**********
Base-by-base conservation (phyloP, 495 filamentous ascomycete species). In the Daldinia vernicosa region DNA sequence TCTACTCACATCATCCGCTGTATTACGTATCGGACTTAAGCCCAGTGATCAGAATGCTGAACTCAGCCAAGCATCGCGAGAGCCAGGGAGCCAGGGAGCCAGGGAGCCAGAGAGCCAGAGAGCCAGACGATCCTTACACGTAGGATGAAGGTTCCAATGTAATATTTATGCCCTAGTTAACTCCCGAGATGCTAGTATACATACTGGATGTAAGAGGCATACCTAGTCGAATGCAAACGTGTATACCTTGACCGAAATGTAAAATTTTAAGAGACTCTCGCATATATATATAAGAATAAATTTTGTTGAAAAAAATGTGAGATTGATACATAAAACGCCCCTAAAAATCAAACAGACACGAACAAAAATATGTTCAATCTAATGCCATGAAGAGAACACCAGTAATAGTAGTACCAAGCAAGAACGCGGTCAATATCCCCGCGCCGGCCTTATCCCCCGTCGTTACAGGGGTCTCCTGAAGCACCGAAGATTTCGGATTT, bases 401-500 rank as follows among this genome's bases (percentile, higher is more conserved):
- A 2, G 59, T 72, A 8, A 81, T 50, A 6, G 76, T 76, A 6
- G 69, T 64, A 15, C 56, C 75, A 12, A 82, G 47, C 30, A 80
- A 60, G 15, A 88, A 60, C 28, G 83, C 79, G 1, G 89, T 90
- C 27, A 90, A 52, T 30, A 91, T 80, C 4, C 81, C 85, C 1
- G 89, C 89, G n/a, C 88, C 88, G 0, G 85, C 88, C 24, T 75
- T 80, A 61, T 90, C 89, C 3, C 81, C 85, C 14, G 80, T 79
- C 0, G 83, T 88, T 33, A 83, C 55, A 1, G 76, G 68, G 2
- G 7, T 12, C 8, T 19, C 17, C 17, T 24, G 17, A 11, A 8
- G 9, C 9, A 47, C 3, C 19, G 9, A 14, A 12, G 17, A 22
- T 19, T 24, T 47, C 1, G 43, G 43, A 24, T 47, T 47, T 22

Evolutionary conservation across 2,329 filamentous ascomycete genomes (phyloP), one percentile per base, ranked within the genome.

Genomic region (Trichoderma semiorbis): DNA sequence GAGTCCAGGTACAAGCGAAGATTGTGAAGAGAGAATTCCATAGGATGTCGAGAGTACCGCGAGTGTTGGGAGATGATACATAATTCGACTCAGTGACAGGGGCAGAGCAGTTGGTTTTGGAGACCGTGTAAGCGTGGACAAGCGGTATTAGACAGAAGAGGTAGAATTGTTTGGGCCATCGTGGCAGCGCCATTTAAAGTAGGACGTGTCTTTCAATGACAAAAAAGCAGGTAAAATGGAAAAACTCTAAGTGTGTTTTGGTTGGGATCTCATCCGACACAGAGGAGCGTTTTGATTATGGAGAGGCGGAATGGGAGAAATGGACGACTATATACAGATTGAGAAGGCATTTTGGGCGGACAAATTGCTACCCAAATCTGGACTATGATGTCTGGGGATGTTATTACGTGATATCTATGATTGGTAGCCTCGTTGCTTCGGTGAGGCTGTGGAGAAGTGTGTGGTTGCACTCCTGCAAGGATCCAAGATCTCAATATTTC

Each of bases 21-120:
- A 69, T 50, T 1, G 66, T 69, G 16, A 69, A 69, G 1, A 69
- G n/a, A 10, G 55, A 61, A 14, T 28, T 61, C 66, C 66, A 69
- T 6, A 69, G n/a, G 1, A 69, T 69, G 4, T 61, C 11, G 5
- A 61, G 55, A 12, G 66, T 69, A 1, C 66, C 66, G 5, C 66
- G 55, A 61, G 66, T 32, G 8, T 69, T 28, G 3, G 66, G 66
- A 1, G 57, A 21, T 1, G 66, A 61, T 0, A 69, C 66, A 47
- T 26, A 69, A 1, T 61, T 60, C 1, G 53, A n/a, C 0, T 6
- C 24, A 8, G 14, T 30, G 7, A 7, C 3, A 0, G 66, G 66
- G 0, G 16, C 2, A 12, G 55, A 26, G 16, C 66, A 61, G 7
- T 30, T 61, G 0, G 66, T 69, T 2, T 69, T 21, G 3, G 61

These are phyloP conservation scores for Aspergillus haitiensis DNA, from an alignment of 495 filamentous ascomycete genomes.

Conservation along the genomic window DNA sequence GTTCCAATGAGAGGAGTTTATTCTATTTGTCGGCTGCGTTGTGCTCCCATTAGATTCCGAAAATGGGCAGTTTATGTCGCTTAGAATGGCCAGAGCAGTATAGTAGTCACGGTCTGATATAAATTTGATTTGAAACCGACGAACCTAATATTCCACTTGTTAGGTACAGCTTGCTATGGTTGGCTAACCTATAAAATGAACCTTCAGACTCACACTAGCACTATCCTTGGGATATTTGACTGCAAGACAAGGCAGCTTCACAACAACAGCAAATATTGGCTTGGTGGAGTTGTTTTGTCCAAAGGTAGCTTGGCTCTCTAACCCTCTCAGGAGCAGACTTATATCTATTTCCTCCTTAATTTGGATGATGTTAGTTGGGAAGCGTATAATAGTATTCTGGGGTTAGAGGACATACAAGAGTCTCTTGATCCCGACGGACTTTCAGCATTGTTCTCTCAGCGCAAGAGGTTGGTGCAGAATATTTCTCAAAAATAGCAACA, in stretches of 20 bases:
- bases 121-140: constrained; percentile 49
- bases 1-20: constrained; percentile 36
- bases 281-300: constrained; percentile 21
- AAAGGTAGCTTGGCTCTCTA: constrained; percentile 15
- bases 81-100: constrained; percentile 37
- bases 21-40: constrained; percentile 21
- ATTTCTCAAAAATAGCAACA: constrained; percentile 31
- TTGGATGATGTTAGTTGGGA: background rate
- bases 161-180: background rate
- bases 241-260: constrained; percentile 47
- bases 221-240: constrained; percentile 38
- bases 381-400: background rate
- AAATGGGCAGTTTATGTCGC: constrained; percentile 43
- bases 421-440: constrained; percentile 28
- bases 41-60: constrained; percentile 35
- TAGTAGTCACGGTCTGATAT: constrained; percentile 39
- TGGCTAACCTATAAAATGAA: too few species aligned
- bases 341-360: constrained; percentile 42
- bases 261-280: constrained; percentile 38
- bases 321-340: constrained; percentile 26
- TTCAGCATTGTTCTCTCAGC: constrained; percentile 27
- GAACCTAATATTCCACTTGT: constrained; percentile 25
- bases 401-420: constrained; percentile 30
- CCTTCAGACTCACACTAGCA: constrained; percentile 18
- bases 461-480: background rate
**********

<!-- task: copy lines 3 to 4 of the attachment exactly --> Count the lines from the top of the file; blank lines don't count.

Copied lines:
- G 69, T 64, A 15, C 56, C 75, A 12, A 82, G 47, C 30, A 80
- A 60, G 15, A 88, A 60, C 28, G 83, C 79, G 1, G 89, T 90